Our River Heroes
Unlike our senior staff, our volunteers, our river heroes, do not get to attend the one hundred dollar a plate fundraises. They don't sip fine wine and single malt scotches from the comfort of a plush lounge at a conference center far from home. They don't attend monthly meetings in stuffy buildings far from the river where talk is long and action is short. In fact they don't say much at all. They ask for little and receive far less than that. They don't know or recognize river names or the names of places along the river, they know no political parties, by the standards of most they know nothing at all. However, the careful observer who spends time with them, in their element will come away better equipped to advocate for them and their environment.
The Caddis Fly
Caddis Fly Biography
Above is our first group of river heroes, a snapshot of some of our more recognizable aquatic insects. Their presence or lack thereof in a river or stream tells us something about the overall health of that waterway. They are also the building blocks upon which, many other creatures depend. Consider the mayfly for a moment.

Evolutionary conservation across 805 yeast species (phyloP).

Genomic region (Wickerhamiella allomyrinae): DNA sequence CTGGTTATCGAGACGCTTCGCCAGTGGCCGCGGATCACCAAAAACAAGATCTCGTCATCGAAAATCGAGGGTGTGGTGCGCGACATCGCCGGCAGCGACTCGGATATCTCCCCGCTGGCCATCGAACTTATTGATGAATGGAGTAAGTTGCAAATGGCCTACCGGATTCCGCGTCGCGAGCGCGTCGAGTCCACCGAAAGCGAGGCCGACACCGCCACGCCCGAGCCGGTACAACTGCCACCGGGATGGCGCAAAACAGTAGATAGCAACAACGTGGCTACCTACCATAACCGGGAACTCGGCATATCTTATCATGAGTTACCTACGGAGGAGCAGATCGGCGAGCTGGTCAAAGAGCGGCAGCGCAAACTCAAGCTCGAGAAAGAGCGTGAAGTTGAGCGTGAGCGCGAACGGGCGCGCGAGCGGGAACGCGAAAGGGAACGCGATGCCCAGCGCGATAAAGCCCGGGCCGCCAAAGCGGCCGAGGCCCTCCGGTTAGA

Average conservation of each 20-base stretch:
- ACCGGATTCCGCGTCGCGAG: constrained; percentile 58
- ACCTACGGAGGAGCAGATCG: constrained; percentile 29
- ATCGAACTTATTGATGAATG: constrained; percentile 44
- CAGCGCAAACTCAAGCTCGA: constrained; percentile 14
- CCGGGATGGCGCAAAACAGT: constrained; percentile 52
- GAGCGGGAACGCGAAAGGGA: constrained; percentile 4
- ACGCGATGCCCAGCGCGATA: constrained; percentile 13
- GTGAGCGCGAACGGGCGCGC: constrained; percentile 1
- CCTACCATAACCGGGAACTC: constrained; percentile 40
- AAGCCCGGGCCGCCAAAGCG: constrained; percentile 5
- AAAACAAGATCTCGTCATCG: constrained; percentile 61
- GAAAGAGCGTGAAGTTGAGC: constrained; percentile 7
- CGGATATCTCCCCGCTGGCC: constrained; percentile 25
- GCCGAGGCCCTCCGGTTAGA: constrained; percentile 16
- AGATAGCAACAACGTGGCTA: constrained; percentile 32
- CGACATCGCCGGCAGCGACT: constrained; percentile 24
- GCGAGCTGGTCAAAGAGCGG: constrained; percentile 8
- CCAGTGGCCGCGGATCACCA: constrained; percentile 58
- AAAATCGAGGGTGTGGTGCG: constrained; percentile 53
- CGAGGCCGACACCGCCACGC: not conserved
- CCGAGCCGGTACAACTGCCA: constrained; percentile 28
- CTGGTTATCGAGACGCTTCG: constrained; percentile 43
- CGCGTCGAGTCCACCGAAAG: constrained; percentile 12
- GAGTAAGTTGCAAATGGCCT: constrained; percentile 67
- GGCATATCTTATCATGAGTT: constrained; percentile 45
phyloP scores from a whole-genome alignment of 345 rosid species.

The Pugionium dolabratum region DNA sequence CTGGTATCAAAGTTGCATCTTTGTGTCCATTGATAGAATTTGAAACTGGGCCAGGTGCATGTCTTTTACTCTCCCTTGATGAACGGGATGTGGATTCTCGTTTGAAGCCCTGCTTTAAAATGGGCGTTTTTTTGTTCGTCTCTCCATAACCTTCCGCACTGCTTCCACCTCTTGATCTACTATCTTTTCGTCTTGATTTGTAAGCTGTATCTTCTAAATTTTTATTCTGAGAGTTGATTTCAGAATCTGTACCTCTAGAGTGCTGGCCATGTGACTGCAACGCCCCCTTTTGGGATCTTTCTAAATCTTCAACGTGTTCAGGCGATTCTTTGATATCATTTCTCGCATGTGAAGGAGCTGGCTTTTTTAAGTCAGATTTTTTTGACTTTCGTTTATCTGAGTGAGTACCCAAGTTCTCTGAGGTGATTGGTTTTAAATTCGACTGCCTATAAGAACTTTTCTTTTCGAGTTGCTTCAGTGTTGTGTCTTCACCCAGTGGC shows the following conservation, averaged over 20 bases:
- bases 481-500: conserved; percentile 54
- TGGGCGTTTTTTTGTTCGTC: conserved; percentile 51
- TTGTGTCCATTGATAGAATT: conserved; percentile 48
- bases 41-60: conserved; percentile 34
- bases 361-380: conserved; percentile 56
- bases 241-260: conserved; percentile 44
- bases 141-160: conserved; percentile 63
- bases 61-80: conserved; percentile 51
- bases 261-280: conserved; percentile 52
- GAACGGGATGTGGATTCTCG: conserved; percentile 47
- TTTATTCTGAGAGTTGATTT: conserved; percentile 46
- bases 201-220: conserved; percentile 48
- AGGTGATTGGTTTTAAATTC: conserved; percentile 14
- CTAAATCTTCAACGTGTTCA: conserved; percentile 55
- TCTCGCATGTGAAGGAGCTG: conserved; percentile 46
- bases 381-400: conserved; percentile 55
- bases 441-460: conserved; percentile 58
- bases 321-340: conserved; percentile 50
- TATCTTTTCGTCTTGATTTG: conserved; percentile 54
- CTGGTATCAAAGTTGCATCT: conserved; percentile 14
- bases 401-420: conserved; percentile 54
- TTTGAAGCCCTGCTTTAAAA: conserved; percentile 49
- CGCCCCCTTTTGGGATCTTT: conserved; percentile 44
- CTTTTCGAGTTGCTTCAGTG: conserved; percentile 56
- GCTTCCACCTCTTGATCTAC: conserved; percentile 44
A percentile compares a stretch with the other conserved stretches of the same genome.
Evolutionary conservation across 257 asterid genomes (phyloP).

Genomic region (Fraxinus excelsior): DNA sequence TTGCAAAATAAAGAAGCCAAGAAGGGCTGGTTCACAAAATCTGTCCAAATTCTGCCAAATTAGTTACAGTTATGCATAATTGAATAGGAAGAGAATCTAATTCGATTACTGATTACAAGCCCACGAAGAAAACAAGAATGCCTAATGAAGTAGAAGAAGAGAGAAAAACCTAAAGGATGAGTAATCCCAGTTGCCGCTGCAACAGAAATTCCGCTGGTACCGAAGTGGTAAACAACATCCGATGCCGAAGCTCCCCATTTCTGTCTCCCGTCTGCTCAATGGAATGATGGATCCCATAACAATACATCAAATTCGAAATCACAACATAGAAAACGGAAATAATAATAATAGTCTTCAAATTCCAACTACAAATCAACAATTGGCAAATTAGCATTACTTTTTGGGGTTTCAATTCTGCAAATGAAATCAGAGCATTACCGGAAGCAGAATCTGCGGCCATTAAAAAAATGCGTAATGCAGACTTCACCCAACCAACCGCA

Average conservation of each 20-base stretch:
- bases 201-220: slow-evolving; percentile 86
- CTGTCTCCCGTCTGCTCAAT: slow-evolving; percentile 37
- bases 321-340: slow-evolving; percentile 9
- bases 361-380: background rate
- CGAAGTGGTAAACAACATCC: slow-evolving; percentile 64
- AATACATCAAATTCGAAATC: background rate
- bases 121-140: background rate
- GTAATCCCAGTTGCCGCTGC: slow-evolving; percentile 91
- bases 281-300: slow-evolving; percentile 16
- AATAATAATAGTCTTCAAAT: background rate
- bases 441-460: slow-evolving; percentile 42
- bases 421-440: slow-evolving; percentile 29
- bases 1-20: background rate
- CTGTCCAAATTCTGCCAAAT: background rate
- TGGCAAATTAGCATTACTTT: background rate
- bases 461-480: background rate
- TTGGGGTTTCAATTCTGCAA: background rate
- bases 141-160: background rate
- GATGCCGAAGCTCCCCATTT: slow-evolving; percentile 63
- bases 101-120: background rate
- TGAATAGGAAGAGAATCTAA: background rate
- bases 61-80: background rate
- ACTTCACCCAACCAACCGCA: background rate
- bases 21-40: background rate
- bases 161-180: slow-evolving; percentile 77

Up on the Kennebec last summer my brother and I sat on the river bank with my son between us watching a spectacular show. Thousands of big cream-colored mayflies were hovering over the river, dipping down gently to lay their eggs on the surface. Dragonflies raced through their ranks like miniature fighter jets seizing the hapless mayflies in midair. The dragonflies would then hover for a moment to eat the body, leaving only the mayflies wings to flutter down to the surface. All across the river mayfly wings fluttered down to the surface like cherry blossom petals in a gentle breeze. It was a display of aerial acrobatics and flight engineering that would make Chuck Yeager envious. In the water below another group of the rivers creatures were feasting this afternoon. Fish of all sorts were dimpling the surface to sip the mayflies as they laid their eggs, sunfish, trout, bass, baby shad and baby herring. The following morning as the sun rose the dragonfliesí acrobatics were nearly equaled by flocks of swallows swooping and darting threw the clouds of mayflies floating over the river. The presence of a simple insect in its natural abundance caused a whole magnificent drama to unfold in front of us. Why don't we see these same spectacles on our river, the Taunton? We should.